The power of the print media in shaping opinion

The public referendum has been held, and the City Garden Project won by the smallest of margins: 52-48%. Feelings are still poisonous in the city, as it is clear that a marginal result was swung by dubious means.

On the City Garden Project side, unregistered groups spent a disproportionately large sum of money on campaign material, whereas the officially registered groups were restricted to spending about £8,000 only.

Some of the claims made by supporters of the City Garden Project were outrageous and substantially misleading. One newspaper advert is now being investigated by the Advertising Standards Authority.

Even Aberdeen Council were responsible for punting a justification for the City Garden Project with the questionable claim that a new park could create 6,500 new jobs in the city.

The local papers showed a bias in favour of Sir Ian Wood’s project and framed their reports to show one side in a much better light than the other (“Yes, vote for change” or “No, don’t vote for change”). Ludicrous claims were accepted uncritically – such as oil companies leaving Aberdeen if the scheme did not go ahead.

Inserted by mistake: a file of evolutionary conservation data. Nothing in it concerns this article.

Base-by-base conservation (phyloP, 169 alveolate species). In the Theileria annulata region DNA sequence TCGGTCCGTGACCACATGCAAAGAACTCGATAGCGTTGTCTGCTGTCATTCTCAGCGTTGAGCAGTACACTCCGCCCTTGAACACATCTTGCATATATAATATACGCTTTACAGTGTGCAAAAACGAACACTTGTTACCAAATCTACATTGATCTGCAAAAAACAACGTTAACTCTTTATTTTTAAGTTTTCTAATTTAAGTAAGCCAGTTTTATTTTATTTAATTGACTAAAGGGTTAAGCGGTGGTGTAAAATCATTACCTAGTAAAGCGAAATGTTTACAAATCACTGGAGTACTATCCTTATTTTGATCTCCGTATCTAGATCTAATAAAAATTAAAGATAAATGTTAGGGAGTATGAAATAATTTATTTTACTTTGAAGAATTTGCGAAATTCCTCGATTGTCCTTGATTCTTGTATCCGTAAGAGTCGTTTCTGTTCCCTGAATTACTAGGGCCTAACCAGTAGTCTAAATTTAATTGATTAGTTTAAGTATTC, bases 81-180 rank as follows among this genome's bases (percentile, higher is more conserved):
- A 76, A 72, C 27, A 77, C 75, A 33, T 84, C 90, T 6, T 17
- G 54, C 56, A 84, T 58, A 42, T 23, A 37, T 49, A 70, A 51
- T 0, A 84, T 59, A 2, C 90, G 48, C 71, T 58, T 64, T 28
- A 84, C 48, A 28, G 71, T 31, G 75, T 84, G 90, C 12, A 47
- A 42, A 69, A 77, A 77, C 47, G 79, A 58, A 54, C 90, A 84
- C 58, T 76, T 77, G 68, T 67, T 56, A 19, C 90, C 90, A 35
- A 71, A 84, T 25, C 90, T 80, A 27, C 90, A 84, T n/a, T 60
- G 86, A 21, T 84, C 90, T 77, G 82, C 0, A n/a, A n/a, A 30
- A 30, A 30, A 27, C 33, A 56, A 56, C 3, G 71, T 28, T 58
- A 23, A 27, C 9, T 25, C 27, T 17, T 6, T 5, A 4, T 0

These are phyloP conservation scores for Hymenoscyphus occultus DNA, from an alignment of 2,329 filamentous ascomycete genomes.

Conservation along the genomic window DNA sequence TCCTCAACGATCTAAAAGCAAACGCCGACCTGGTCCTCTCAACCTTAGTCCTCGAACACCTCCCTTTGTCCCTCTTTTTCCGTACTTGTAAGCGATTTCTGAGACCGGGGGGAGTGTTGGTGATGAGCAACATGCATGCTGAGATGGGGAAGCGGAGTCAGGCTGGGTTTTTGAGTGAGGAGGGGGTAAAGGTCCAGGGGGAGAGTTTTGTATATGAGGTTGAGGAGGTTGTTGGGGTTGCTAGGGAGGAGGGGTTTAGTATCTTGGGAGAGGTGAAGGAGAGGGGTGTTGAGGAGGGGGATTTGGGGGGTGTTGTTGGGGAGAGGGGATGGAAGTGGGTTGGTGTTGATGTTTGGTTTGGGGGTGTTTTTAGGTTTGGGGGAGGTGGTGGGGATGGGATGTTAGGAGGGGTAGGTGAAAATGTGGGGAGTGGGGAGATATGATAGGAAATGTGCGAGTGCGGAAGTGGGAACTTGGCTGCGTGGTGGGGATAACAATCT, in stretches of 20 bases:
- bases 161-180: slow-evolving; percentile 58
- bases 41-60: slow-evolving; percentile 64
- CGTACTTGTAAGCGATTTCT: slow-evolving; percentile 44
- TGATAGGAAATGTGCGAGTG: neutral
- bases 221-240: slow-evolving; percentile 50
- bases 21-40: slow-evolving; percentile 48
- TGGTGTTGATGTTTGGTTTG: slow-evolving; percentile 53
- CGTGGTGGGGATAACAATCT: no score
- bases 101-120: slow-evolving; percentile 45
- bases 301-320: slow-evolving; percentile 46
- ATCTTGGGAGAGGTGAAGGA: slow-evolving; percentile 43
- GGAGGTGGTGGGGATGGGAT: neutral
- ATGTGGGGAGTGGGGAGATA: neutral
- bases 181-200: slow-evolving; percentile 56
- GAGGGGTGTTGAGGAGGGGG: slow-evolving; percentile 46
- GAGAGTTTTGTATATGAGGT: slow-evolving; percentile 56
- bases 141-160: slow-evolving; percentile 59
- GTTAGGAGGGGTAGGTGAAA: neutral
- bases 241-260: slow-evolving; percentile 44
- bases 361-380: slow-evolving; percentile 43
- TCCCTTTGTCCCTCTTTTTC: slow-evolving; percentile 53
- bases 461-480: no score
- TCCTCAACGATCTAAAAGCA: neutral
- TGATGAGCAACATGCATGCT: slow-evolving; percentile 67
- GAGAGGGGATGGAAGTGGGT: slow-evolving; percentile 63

I had been advised by an expert that:

 “Newspapers are very powerful at shaping public opinion”

and:

 “You will need the support of a PR company during the campaign.”

It was very good advice, but in practice not something that a campaign group of limited influence and funds could realistically put in place. Yet, it was clear from canvassing in the street that the combined effort of relentless advertising, the glossy brochures and the press bias was having an effect.
Whereas many would stop and give me a considered analysis of how they would vote, a large minority were reflecting City Garden propaganda back at me, phrases recognizable from glossy brochures or Evening Express headlines.

Our society today is witnessing a battle between democracy and political lobbyists / PR companies. Out of this, democracy is not doing that well. It’s a shock to see this writ large in Aberdeen, but at least the Gardens Referendum result has made this crystal clear to any thinking person in the city.